Montagu Private Equity – Lisa Weaver-Lambert, Data and Digital Director

We interviewed Lisa Weaver-Lambert, Data and Digital Director at Montagu Private Equity on her thoughts and experience on women in tech. 

1. What does your job role involve?

I partner with companies to use technology in a practical way to deliver accelerated growth.

I am responsible for driving value from data and digital initiatives across portfolio companies by bridging technical expertise with operational expertise to deliver tangible commercial solutions.

2. What made you choose a career in technology?

I started my career during the impact of huge Internet growth so the timing was definitely a factor. At the beginning of your career, you invariably see more opportunities, because you have less resistance, and the opportunities technology presented on a daily basis were so clear to me that I became an early adopter. Tech made my role instantly more efficient and I saw how many solutions it could bring to my clients as well.

Now, technology is core to every business across industries so the applications are abundant. This is what excites me. A career in tech today means you can find work in just about any sector.

3. Did you study an IT or technology related subject at GCSE, A-Level or University?

I studied Languages and Business but I have taken a number of technology courses since graduation – I am a big believer in proactive personal development. Today, I would recommend young women take a module or course in a tech related topic whatever profession they are moving towards because technology impacts every job.

4. Did you get any work experience in IT or technology before this role?

I have been working in and with tech functions in different businesses across industries for 20 years. My resume features an extensive portfolio of clients includes private equity build-up and corporate carve-outs, public and privately held B2B and B2C companies across Consumer, Ed Tech, Finance, Digital Health, Media & Telco, Mining and Software sectors.

5. Do you think there is a lack of females in the IT and tech sector?

Females need exposure to the possibilities across the tech sector – how can someone consider something if they are unaware of the options that exist? In reality there should be no barriers for women entering careers in technology. Even if you don’t come from a STEM background it doesn’t mean you can’t work in technology, there are a huge variety of opportunities. A lack of female role models in the sector may also reinforce the perception that technology is not a career for girls but happily this is changing as more women rise to prominence. Any potential negative perceptions I had personally were short-lived once I got involved, understood the topic and as such built greater confidence.

6. Do you find there is a stereotype that a career in IT or technology is just for men?

I think there is a stereotype that men are ‘fixers’ and therefore more suitable for technology. This is subtly reinforced by meeting only mainly male tech leaders, although this is changing as people realise how superficial such judgements are – what matters is motivation and hard work.  In my experience, the intrinsically collaborative nature of technology – you simply don’t get results without working with others – means teamwork is valued across genders. I have found male colleagues in technology to be very open minded and supportive, much more so than in other disciplines.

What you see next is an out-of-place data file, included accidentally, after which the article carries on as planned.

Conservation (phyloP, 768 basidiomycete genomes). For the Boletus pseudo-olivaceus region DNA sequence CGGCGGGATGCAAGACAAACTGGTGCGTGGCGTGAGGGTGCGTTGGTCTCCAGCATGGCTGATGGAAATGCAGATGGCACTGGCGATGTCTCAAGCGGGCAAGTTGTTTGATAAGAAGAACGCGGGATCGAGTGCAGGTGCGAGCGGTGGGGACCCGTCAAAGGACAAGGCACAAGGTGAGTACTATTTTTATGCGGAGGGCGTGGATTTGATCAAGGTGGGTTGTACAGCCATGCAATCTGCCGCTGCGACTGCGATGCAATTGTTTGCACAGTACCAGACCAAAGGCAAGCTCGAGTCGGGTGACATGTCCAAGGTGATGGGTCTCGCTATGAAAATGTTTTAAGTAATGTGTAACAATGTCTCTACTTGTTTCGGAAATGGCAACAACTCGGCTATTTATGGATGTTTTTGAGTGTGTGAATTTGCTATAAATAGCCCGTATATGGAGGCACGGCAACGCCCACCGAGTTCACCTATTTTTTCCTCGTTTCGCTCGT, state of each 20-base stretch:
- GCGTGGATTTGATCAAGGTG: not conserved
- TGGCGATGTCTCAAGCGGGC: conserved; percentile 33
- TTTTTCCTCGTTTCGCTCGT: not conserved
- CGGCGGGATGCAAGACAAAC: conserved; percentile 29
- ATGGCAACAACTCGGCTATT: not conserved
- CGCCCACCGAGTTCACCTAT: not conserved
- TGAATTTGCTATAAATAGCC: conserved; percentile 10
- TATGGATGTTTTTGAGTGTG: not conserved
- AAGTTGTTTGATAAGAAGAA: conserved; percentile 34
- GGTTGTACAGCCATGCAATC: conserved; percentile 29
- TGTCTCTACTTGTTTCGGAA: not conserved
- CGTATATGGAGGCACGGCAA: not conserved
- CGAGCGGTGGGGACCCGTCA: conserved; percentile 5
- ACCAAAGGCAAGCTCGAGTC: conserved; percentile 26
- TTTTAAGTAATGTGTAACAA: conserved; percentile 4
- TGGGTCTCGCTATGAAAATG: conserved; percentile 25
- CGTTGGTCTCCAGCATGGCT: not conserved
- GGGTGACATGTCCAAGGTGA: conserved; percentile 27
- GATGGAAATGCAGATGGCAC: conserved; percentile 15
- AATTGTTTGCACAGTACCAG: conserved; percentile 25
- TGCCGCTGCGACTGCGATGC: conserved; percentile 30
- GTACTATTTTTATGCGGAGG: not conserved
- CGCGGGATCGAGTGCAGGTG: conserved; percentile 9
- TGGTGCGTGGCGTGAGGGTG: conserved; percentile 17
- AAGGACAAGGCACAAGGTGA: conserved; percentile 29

7. What would entice women to study technology related courses?

Getting a broad understanding of the spectrum of options, the key areas and how they contribute to growth and enablement is vital in the beginning. A more detailed understanding of specific areas can then follow.

8. Are there barriers when it comes to women getting into tech?

There are two key barriers and they are interrelated. Firstly, the subtle stereotyping that tech is for boys and that girls don’t belong can have very real effects on employees’ professional performance and expectations. Sometimes subtle discrimination is a more potent inhibitor than explicit forms, as it’s often harder to identify and push back against. This is compounded by the lack of awareness of opportunities and options I have mentioned previously. Together, these can create challenging but not insurmountable barriers, especially when we know what we’re looking for.

9. How could we encourage more women to start a career in tech?

Initiate conversations with women already working in tech to engage a wider audience to the full scope of different roles available. These don’t have to be CEOs, there are plenty of inspiring role models out there throughout the industry.  I was recently approached by a 2nd year analyst in a leading consulting firm who wants to move into data work, the opportunity to have an honest conversation such as this is invaluable.

10. What advice would you give to young women at the start of their career?

Understand what is possible, raise your expectations, keep learning and work with resistance to overcome it.

Seek out other women in tech and ask them questions. If they can help, they will.

My current tech/digital community is full of fantastic men and women who all share the same goal – the problem we are solving. This is the most common denominator so don’t be afraid to ask men in tech for help too.

I have found that the problems of discrimination are invariably with the system not individuals. At the beginning of my career, the door was opened for me by a male CTO, after which I had a fantastic male coach who gave me his time for free when I could not afford his superstar fees. Today, I have a long-standing and very successful collaboration with a number of male tech operators.